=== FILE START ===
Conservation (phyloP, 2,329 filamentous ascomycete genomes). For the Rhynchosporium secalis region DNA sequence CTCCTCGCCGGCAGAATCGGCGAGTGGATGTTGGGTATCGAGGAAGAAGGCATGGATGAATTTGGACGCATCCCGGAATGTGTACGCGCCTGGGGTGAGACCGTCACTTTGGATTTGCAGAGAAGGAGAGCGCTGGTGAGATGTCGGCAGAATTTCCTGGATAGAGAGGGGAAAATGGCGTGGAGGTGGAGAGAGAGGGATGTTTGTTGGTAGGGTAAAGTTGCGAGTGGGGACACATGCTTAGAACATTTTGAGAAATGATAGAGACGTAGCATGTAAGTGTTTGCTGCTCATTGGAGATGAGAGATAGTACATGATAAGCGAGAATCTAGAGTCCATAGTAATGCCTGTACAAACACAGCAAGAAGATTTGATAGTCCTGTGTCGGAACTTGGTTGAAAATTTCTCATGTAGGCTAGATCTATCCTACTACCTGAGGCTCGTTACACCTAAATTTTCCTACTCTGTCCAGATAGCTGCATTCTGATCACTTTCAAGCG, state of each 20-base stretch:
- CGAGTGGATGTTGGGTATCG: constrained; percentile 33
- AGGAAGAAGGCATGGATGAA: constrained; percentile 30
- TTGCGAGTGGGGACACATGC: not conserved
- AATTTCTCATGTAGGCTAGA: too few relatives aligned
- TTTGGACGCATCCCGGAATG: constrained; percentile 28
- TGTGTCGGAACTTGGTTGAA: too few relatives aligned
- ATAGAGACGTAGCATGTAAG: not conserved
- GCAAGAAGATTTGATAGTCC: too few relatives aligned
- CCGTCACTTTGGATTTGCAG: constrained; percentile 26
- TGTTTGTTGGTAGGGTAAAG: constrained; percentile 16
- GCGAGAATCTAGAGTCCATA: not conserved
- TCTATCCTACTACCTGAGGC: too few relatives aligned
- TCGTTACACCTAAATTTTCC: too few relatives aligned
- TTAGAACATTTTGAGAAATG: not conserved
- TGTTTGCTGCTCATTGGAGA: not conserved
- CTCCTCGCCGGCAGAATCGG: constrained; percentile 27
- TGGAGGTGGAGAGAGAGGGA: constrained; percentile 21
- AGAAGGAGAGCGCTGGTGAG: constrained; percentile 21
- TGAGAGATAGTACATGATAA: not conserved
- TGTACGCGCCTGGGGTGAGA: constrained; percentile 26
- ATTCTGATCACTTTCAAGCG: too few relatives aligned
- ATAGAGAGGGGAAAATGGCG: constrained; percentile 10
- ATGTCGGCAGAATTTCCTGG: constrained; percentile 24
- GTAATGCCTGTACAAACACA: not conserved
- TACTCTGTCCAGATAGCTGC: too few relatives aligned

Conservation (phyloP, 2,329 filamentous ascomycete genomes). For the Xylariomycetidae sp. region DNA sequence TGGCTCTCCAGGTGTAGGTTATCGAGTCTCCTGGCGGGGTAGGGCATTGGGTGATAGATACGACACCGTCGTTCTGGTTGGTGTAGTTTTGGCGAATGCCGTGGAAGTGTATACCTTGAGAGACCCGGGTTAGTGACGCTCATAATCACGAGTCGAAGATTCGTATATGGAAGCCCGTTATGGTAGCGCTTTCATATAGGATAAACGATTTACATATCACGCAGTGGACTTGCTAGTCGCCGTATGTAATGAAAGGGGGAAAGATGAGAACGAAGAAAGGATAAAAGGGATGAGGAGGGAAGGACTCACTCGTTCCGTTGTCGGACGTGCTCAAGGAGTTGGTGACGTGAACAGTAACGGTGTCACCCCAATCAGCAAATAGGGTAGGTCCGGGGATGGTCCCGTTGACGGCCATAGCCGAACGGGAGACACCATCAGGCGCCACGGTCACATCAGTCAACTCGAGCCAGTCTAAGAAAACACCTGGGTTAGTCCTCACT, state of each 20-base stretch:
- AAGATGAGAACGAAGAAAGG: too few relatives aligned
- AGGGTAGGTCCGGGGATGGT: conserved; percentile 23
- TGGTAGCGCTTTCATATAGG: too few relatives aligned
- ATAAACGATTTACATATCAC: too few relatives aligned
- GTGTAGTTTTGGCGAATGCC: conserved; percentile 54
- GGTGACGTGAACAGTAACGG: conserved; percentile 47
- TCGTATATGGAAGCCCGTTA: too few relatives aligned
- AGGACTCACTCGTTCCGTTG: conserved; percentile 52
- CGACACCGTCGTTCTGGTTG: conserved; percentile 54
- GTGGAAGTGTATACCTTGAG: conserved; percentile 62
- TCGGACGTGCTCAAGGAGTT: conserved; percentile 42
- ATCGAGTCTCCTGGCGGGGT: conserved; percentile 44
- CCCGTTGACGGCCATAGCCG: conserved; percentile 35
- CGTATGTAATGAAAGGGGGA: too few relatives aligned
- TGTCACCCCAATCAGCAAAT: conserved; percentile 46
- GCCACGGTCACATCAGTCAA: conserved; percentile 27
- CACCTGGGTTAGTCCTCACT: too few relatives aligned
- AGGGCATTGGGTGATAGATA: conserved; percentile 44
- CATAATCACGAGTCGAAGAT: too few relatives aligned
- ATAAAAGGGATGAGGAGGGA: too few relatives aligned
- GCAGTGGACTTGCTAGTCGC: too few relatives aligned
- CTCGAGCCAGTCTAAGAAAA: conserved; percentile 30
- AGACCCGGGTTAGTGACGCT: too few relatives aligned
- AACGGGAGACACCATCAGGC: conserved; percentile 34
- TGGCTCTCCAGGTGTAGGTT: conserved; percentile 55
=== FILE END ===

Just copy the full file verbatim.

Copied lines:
Conservation (phyloP, 2,329 filamentous ascomycete genomes). For the Rhynchosporium secalis region DNA sequence CTCCTCGCCGGCAGAATCGGCGAGTGGATGTTGGGTATCGAGGAAGAAGGCATGGATGAATTTGGACGCATCCCGGAATGTGTACGCGCCTGGGGTGAGACCGTCACTTTGGATTTGCAGAGAAGGAGAGCGCTGGTGAGATGTCGGCAGAATTTCCTGGATAGAGAGGGGAAAATGGCGTGGAGGTGGAGAGAGAGGGATGTTTGTTGGTAGGGTAAAGTTGCGAGTGGGGACACATGCTTAGAACATTTTGAGAAATGATAGAGACGTAGCATGTAAGTGTTTGCTGCTCATTGGAGATGAGAGATAGTACATGATAAGCGAGAATCTAGAGTCCATAGTAATGCCTGTACAAACACAGCAAGAAGATTTGATAGTCCTGTGTCGGAACTTGGTTGAAAATTTCTCATGTAGGCTAGATCTATCCTACTACCTGAGGCTCGTTACACCTAAATTTTCCTACTCTGTCCAGATAGCTGCATTCTGATCACTTTCAAGCG, state of each 20-base stretch:
- CGAGTGGATGTTGGGTATCG: constrained; percentile 33
- AGGAAGAAGGCATGGATGAA: constrained; percentile 30
- TTGCGAGTGGGGACACATGC: not conserved
- AATTTCTCATGTAGGCTAGA: too few relatives aligned
- TTTGGACGCATCCCGGAATG: constrained; percentile 28
- TGTGTCGGAACTTGGTTGAA: too few relatives aligned
- ATAGAGACGTAGCATGTAAG: not conserved
- GCAAGAAGATTTGATAGTCC: too few relatives aligned
- CCGTCACTTTGGATTTGCAG: constrained; percentile 26
- TGTTTGTTGGTAGGGTAAAG: constrained; percentile 16
- GCGAGAATCTAGAGTCCATA: not conserved
- TCTATCCTACTACCTGAGGC: too few relatives aligned
- TCGTTACACCTAAATTTTCC: too few relatives aligned
- TTAGAACATTTTGAGAAATG: not conserved
- TGTTTGCTGCTCATTGGAGA: not conserved
- CTCCTCGCCGGCAGAATCGG: constrained; percentile 27
- TGGAGGTGGAGAGAGAGGGA: constrained; percentile 21
- AGAAGGAGAGCGCTGGTGAG: constrained; percentile 21
- TGAGAGATAGTACATGATAA: not conserved
- TGTACGCGCCTGGGGTGAGA: constrained; percentile 26
- ATTCTGATCACTTTCAAGCG: too few relatives aligned
- ATAGAGAGGGGAAAATGGCG: constrained; percentile 10
- ATGTCGGCAGAATTTCCTGG: constrained; percentile 24
- GTAATGCCTGTACAAACACA: not conserved
- TACTCTGTCCAGATAGCTGC: too few relatives aligned

Conservation (phyloP, 2,329 filamentous ascomycete genomes). For the Xylariomycetidae sp. region DNA sequence TGGCTCTCCAGGTGTAGGTTATCGAGTCTCCTGGCGGGGTAGGGCATTGGGTGATAGATACGACACCGTCGTTCTGGTTGGTGTAGTTTTGGCGAATGCCGTGGAAGTGTATACCTTGAGAGACCCGGGTTAGTGACGCTCATAATCACGAGTCGAAGATTCGTATATGGAAGCCCGTTATGGTAGCGCTTTCATATAGGATAAACGATTTACATATCACGCAGTGGACTTGCTAGTCGCCGTATGTAATGAAAGGGGGAAAGATGAGAACGAAGAAAGGATAAAAGGGATGAGGAGGGAAGGACTCACTCGTTCCGTTGTCGGACGTGCTCAAGGAGTTGGTGACGTGAACAGTAACGGTGTCACCCCAATCAGCAAATAGGGTAGGTCCGGGGATGGTCCCGTTGACGGCCATAGCCGAACGGGAGACACCATCAGGCGCCACGGTCACATCAGTCAACTCGAGCCAGTCTAAGAAAACACCTGGGTTAGTCCTCACT, state of each 20-base stretch:
- AAGATGAGAACGAAGAAAGG: too few relatives aligned
- AGGGTAGGTCCGGGGATGGT: conserved; percentile 23
- TGGTAGCGCTTTCATATAGG: too few relatives aligned
- ATAAACGATTTACATATCAC: too few relatives aligned
- GTGTAGTTTTGGCGAATGCC: conserved; percentile 54
- GGTGACGTGAACAGTAACGG: conserved; percentile 47
- TCGTATATGGAAGCCCGTTA: too few relatives aligned
- AGGACTCACTCGTTCCGTTG: conserved; percentile 52
- CGACACCGTCGTTCTGGTTG: conserved; percentile 54
- GTGGAAGTGTATACCTTGAG: conserved; percentile 62
- TCGGACGTGCTCAAGGAGTT: conserved; percentile 42
- ATCGAGTCTCCTGGCGGGGT: conserved; percentile 44
- CCCGTTGACGGCCATAGCCG: conserved; percentile 35
- CGTATGTAATGAAAGGGGGA: too few relatives aligned
- TGTCACCCCAATCAGCAAAT: conserved; percentile 46
- GCCACGGTCACATCAGTCAA: conserved; percentile 27
- CACCTGGGTTAGTCCTCACT: too few relatives aligned
- AGGGCATTGGGTGATAGATA: conserved; percentile 44
- CATAATCACGAGTCGAAGAT: too few relatives aligned
- ATAAAAGGGATGAGGAGGGA: too few relatives aligned
- GCAGTGGACTTGCTAGTCGC: too few relatives aligned
- CTCGAGCCAGTCTAAGAAAA: conserved; percentile 30
- AGACCCGGGTTAGTGACGCT: too few relatives aligned
- AACGGGAGACACCATCAGGC: conserved; percentile 34
- TGGCTCTCCAGGTGTAGGTT: conserved; percentile 55